The winning flag will get no personal gain, mind you, other than a home field advantage in attacking the island at stake on Jan. 6 and, if they win it, defending it in future. At least one player has declared themselves less than impressed with the scenario: "It's sinking, and the results basically don't matter, so why even show up." However, as you'll see below, a respectable handful of flags have indeed showed up. Jobbing pay is currently between 1000 and 1500 PoE/Seg.

On the Cerulean Ocean, Babylon are attacking Fintan Island and Winter Solstice at 8:35 PM Pirate Time. At the same time, Tyranny, the defenders, had already agreed to transfer Winter Solstice to the flog Defiantly Deviant as part of their Christmas Island Giveaway Event. I suppose the transfer will only happen if Tyranny successfully defend.

Also on Cerulean, Midnight Yacht Club intend to take Hephaestus' Forge back from Admiral Finius. All Brigand King blockades are sinking; therefore MYC offers free healing of any unwanted injuries to their jobbers. They will also be holding a raffle.

Please note: All islands will be CLOSED to blockades over the holiday weekends of December 23 and 30. "You will still be able to scuttle brigand kings," Demeter says. If no one does and there is nothing to report, I may not bother posting. (Which will be entirely different from when I fail to post because life and schedules and argh, of course.)

Standard reminders: Schedule is given in Pirate Time, or U.S. Pacific. Player flags link to Yoweb information pages; Brigand King Flags link to Yppedia Brigand King pages. BK amassed power given in parenthetical numbers, like so: (14). For more info about jobbing contacts, jobber pay, and Event Blockade battle board configuration, check the Blockade tab of your ocean's Notice Board. To get hired, apply under the Voyages tab.

Doubloon Ocean Blockades

*** Saturday, December 16 ***

12:00 p.m. - Pukru Island, Emerald Ocean
Brigand King attack!
Defender: Heavenly Waters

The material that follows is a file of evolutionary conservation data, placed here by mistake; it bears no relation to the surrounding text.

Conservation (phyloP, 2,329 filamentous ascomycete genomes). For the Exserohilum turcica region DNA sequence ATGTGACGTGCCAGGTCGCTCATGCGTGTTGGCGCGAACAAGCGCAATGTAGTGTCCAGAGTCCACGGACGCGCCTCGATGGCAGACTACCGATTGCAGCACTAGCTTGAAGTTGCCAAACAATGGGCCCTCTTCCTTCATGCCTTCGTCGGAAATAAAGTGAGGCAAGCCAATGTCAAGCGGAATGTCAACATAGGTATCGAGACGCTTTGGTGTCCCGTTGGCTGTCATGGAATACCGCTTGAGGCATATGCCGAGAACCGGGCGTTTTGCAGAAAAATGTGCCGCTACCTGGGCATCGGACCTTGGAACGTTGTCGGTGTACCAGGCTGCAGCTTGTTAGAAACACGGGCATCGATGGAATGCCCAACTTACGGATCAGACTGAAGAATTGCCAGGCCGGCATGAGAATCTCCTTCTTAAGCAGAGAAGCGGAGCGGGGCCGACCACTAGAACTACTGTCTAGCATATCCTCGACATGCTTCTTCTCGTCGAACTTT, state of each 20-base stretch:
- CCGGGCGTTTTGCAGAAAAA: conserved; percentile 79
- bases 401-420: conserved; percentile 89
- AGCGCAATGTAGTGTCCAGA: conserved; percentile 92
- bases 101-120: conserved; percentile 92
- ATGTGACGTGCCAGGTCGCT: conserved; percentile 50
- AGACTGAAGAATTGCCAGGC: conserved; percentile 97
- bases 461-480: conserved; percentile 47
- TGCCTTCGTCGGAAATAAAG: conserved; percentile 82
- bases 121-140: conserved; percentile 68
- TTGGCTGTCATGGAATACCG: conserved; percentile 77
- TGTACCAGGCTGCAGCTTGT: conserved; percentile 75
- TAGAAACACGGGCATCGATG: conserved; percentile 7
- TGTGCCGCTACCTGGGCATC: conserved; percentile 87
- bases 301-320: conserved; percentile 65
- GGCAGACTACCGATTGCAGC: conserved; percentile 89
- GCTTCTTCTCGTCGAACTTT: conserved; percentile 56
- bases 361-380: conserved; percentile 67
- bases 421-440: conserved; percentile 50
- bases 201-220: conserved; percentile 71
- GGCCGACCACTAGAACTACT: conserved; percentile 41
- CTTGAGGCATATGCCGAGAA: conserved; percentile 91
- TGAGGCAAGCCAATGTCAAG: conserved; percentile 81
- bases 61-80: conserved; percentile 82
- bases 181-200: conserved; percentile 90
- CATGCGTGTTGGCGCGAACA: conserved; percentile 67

Attacker: The Enlightened (5)
Undeclared: Spoon Republic

12:00 p.m. - Drogeo Island, Meridian Ocean
Brigand King attack!
Defender: Imperial Coalition
Attacker: The All-Consuming Flame (2)

12:00 p.m. - Triplet's Treasure, Obsidian Ocean
Event: 3 rounds, sinking!
Hosted by: Vilya
Participating: Amateur Hour
Participating: Art of War
Participating: Fanatical SOULS
Participating: Blame Brenda

5:58 p.m. - Kiwara Island, Emerald Ocean
Defender: Black Flag
Attacker: Revenge Is Sweet

6:02 p.m. - Duat Island, Meridian Ocean
Attacker: Poseidon's Guards

9:02 p.m. - Anegada Island, Emerald Ocean
Defender: Heavenly Waters
Attacker: Spoon Republic

9:35 p.m. - Ventress Island, Emerald Ocean
Defender: Illuminatti
Attacker: Spoon Republic

Subscription Ocean Blockades

*** Saturday, December 16 ***

12:00 p.m. - Napi Peak, Cerulean Ocean
Brigand King attack!
Defender: Babylon
Attacker: Chthonic Horde (1)

12:01 p.m. - Islay of Luthien, Cerulean Ocean
Brigand King holds the island!
Defender: Fleet of his Imperial Scaled Highness (1)
Attacker: Carpe Noctem
Undeclared: Tyranny

12:05 p.m. - Namath Island, Cerulean Ocean
Defender: Tyranny
Attacker: Red Ribbon Army

8:28 p.m. - Winter Solstice, Cerulean Ocean
Defender: Tyranny
Attacker: Babylon

8:34 p.m. - Fintan Island, Cerulean Ocean
Defender: Tyranny
Attacker: Babylon
Attacker: Blackstar

*** Sunday, December 17 ***

10:00 a.m. - Hephaestus' Forge, Cerulean Ocean
Brigand King holds the island!
Defender: Fleet of his Imperial Scaled Highness (1)
Attacker: Midnight Yacht Club

Doubloon Ocean Blockades

*** Saturday, December 16 ***

12:00 p.m. - Pukru Island, Emerald Ocean
Brigand King attack!
Defender: Heavenly Waters
Attacker: The Enlightened (5)
Undeclared: Spoon Republic

12:00 p.m. - Drogeo Island, Meridian Ocean
Brigand King attack!
Defender: Imperial Coalition
Attacker: The All-Consuming Flame (2)

12:00 p.m. - Triplet's Treasure, Obsidian Ocean
Event: 3 rounds, sinking!
Hosted by: Vilya
Participating: Amateur Hour
Participating: Art of War
Participating: Fanatical SOULS
Participating: Blame Brenda

5:58 p.m. - Kiwara Island, Emerald Ocean
Defender: Black Flag
Attacker: Revenge Is Sweet

6:02 p.m. - Duat Island, Meridian Ocean
Attacker: Poseidon's Guards

9:02 p.m. - Anegada Island, Emerald Ocean
Defender: Heavenly Waters
Attacker: Spoon Republic

9:35 p.m. - Ventress Island, Emerald Ocean
Defender: Illuminatti
Attacker: Spoon Republic

Subscription Ocean Blockades

*** Saturday, December 16 ***

12:00 p.m. - Napi Peak, Cerulean Ocean
Brigand King attack!
Defender: Babylon
Attacker: Chthonic Horde (1)

12:01 p.m. - Islay of Luthien, Cerulean Ocean